What causes Anxiety Disorders?

Research suggests that Anxiety Disorders are caused by both biological and psychological factors. Anxiety Disorders also tend to run in families. Studies have shown that people with Anxiety Disorders have an increased physical and psychological reaction to stress. They react more quickly and stronger even to a small perceived danger. Other physical and psychological conditions can cause the same symptoms as Anxiety Disorders. It is therefore important to have a thorough medical examination to rule out other possible causes of anxiety symptoms.

How can Anxiety Disorders be treated?

Treatment for Anxiety Disorders often combines medications and specific types of talking therapies. Effective medications are available to treat Anxiety Disorders. Behavioral Therapy and Cognitive Behavioral Therapy are two proven forms of talking therapy. Behavioral Therapy focuses on changing specific actions and uses techniques to stop unwanted behaviors. Cognitive Behavioral Therapy teaches people to identify, understand and change the ways they think.

The sections below provide links to web sites that give additional information about Anxiety Disorders as well as a link to Westchester County Mental Health Services, a database which includes local service providers who treat Anxiety Disorders.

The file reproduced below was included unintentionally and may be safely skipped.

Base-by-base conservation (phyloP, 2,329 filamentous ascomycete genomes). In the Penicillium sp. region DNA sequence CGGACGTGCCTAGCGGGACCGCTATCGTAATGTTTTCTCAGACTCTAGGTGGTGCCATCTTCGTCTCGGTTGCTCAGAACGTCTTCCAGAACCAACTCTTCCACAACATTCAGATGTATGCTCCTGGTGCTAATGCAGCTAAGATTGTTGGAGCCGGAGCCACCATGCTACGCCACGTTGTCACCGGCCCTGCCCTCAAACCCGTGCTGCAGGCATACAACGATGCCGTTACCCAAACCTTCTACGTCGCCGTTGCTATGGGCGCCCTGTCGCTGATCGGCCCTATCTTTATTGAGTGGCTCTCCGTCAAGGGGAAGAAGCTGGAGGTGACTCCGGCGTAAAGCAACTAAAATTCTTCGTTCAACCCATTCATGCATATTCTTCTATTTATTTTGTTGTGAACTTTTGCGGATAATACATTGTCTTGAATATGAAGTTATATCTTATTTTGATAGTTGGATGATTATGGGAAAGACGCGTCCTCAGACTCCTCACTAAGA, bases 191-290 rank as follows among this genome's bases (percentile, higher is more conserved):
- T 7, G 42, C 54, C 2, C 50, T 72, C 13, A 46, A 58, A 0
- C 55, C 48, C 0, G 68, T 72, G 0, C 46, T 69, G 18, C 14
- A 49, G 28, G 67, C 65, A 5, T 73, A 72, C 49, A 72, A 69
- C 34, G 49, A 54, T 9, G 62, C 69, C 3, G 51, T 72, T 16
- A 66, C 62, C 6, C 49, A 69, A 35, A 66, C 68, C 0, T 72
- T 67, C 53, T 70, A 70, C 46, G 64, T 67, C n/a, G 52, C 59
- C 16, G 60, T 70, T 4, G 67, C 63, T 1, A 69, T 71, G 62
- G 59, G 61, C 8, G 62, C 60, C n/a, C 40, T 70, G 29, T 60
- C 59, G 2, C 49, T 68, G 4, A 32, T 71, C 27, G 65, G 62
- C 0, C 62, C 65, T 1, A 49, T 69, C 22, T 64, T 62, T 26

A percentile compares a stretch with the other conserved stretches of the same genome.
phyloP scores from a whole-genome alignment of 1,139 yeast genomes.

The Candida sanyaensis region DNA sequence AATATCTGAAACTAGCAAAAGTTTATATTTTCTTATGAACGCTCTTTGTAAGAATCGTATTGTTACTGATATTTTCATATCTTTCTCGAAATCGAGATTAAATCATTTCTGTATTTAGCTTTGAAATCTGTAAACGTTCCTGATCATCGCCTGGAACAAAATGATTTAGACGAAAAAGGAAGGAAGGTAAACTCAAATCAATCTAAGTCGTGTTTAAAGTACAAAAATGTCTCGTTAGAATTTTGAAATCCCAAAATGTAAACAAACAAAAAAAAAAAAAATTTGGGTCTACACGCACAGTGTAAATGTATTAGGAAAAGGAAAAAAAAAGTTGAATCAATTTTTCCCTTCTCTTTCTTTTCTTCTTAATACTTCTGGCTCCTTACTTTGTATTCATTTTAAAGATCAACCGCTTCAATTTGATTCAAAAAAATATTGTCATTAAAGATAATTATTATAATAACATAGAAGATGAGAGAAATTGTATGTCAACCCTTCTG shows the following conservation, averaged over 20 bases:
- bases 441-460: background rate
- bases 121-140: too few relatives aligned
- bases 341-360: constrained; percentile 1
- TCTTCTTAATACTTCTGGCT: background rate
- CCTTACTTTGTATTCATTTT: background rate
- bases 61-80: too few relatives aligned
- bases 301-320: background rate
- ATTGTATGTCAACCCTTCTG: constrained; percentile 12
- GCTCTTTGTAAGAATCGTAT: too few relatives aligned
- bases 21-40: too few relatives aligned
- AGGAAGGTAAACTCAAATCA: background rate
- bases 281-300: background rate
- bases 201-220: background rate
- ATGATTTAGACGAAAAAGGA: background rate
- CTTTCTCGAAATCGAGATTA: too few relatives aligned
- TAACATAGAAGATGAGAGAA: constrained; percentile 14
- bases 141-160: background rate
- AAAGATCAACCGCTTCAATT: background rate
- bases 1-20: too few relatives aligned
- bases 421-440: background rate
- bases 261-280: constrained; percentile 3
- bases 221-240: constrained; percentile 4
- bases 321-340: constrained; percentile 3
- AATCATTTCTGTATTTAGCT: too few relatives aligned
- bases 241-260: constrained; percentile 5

Additional Information about Anxiety Disorders

National Mental Health Association (NMHA)
NMHA is a national organization dedicated to promoting mental health through education and advocacy. This site gives a brief, but thorough description of Panic Disorder, its causes and effective treatments.
This site gives a good description of Obsessive Compulsive Disorder, its causes and effective treatments.
This site clearly describes three types of Phobias.
This site gives an easy-to-read summary of Generalized Anxiety Disorder.

National Institute of Mental Health (NIMH)
NIMH is an agency of the United States government which does research on mental illnesses. This site gives brief, general information about Anxiety Disorders and has links to short descriptions of each different type of Anxiety Disorder.

National Alliance for the Mentally Ill (NAMI)
NAMI is a very respected grass roots family movement which began over 20 years ago. It does effective self-help and advocacy for people with mental illnesses, including Anxiety Disorders. This site includes general information regarding Anxiety Disorders, as well as specific information on each different type of Anxiety Disorder. Information regarding the causes, treatment options and links to additional web sites is also available.

Mental Health: A Report of the Surgeon General
This the first report on mental health from the United States Surgeon General. It was issued in December 1999. Chapter 4, which is on adult mental health, contains sections on Anxiety Disorders. The information is detailed and clear. It describes the types of Anxiety Disorders, their causes, treatments and current research.

American Psychiatric Association (APA)
APA is a professional association for physicians who specialize in the diagnosis and treatment of mental illnesses, including Anxiety Disorders. This site gives basic information on Anxiety Disorders and the most current treatments.

Information provided courtesy of the Mental Health Association of Westchester County